According to the Louisiana Society for the Prevention of Cruelty to Animals (LASPCA), the shelter accepted 7,201 animals in 2011, and 1,667 of those were pit bulls. Of those animals, it found adoptive homes for 1,889 animals — including 123 pit bulls. It also euthanized 1,257 pit bulls. All figures for the shelters' 2011 pit bull intake (including adoption, but excluding owner surrender) were greater than those of 2010, when the shelter euthanized 1,166 pit bulls and adopted out only 81. On the adoption floor, many of the dogs are pit bulls. Most are new arrivals, including two puppies: two-month-old Amara and Bourbon, who were found in an abandoned house on Josephine Street.Grimm, a dog who was won as a PRIZE in a poker game ... nice.
Grimm, a young, slim white and brown pit bull, was a prize in a poker game. The winner gave her to the shelter, where staff discovered she was pregnant. She birthed a litter, and over the next few days, the shelter received more puppies, some with their umbilical cords still attached, who still needed to be nursed. Grimm accepted them into her litter, and the puppies huddled next to her to nurse.A bit on Ken Foster (author of The Dogs Who Found Me) and his work with the Sula Foundation.
In 2008, Foster started the nonprofit Sula Foundation, named after his pit bull Sula, who died in 2010. The organization has rescued, fostered and adopted out dozens of pit bulls and has hosted events to offer dog owners low-cost veterinary care like vaccinations, spaying and neutering, and other services, including dog training. (The next clinic is noon to 3 p.m. February 4 at Bonart Playground in the Lower 9th Ward.) The foundation survives on donations and merchandise sales, including its popular "Pit Bulls of New Orleans" wall calendar.A guy encounters a dangerous dog who tried to bite him, reports it to the authorities and weeks later, finds that nobody took any action to protect the public from the dog. So very many dog-bite incidents I read about include some mention of the fact that passersby or neighbors complained about dangerous problems that nobody ever had time, money or resources to address. This is why our communities are not safe from dangerous dogs ... it's not dog breeds but bad owners and unresponsive (due to lack of resources or lack of interest, or both) authorities.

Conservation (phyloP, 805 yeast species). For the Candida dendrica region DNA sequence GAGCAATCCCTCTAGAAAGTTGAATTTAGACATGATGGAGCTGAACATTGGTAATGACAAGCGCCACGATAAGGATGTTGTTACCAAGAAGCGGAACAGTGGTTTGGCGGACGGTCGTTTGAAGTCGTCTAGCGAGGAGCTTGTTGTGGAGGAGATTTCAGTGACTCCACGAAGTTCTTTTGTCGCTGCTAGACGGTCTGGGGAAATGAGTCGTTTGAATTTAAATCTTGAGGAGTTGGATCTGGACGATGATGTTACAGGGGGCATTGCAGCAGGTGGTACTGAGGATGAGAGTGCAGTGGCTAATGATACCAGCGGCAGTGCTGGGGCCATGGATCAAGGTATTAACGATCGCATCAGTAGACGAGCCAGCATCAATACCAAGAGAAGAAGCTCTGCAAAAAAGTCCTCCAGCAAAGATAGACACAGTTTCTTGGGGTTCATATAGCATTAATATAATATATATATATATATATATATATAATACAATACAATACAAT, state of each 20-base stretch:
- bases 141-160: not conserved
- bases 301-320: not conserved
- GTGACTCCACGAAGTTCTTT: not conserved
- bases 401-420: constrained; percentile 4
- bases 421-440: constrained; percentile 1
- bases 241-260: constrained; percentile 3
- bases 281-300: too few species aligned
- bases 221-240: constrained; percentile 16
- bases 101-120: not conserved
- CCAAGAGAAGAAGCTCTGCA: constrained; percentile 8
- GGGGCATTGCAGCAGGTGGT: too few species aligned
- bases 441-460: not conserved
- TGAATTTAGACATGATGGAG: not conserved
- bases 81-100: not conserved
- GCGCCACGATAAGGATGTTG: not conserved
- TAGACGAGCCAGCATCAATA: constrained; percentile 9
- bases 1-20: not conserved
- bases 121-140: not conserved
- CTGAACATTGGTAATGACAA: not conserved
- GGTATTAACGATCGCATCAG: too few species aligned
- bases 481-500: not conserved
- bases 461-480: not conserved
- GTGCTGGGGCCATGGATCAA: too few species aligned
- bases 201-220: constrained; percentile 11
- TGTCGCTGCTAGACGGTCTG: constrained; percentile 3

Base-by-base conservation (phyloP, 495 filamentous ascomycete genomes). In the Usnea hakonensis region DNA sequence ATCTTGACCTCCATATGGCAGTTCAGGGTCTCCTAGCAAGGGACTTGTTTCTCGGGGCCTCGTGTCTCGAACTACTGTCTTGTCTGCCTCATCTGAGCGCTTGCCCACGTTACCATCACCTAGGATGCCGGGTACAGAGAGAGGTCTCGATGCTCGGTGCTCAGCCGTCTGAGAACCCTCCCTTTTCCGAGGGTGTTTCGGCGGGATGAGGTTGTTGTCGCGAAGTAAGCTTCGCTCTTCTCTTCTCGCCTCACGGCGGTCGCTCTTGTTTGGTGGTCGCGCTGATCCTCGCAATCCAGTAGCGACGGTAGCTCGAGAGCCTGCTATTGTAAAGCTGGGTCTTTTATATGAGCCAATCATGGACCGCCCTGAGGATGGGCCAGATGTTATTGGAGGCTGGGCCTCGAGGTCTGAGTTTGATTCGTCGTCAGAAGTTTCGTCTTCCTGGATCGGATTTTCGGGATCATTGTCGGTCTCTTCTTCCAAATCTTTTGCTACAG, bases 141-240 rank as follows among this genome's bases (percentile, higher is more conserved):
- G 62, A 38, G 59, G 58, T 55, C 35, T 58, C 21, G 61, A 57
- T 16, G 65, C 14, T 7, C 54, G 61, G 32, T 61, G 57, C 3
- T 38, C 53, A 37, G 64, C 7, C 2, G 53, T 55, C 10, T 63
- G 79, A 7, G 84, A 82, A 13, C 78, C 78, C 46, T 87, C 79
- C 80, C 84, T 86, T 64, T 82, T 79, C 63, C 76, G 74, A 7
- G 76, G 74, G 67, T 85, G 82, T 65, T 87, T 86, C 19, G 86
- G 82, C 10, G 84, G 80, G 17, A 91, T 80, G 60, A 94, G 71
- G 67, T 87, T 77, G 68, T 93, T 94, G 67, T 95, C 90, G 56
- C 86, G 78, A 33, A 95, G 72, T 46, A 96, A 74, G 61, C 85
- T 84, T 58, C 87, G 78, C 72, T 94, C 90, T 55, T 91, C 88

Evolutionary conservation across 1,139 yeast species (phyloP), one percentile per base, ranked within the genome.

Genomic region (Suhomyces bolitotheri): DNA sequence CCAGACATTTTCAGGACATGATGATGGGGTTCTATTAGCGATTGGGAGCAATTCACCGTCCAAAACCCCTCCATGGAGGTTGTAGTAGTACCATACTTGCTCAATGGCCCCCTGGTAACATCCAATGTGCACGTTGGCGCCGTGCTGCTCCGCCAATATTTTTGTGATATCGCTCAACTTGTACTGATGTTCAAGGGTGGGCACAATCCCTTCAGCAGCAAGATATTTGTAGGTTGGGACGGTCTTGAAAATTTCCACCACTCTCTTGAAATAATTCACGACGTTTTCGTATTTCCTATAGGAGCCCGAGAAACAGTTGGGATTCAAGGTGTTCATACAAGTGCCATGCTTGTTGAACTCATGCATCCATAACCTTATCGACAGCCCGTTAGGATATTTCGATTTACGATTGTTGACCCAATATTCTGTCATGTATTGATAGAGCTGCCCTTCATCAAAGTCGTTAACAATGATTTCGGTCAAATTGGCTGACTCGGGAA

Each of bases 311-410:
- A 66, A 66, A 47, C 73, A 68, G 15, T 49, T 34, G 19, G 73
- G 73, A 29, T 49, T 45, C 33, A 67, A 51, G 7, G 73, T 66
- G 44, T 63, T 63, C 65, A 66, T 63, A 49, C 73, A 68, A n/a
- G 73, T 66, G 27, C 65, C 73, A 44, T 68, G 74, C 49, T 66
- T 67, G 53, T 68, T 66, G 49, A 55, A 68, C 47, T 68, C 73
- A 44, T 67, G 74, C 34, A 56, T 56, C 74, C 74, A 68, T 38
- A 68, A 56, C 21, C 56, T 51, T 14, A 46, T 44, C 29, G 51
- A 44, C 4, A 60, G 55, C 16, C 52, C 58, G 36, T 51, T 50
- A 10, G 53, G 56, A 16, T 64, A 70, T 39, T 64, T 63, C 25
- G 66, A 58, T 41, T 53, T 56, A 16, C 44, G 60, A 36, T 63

On Tuesday, Nov. 15, 2011, David Munroe walked to the corner of St. Philip Street and North Claiborne Avenue at 6:40 a.m. Two unleashed pit bulls lay in a grassy lot 30 feet away. One of them lunged at him, grabbing his ankle and shredding his sock but not breaking his skin. Munroe yelled, and the dog backed off. "I was fortunate, but someone may not have been," he says, noting that Joseph A. Craig Elementary School is within walking distance of the area. "Kids would be out walking, and these dogs are out there. They might do real harm to a kid." Munroe reported the attack to both the New Orleans Police Department and the LASPCA, but the dogs, he says, were still there six weeks later. He thinks the pit bull population needs stricter enforcement. "Until there's not a problem with this, society needs to take steps to protect itself," he says.Anyway, good story, go read.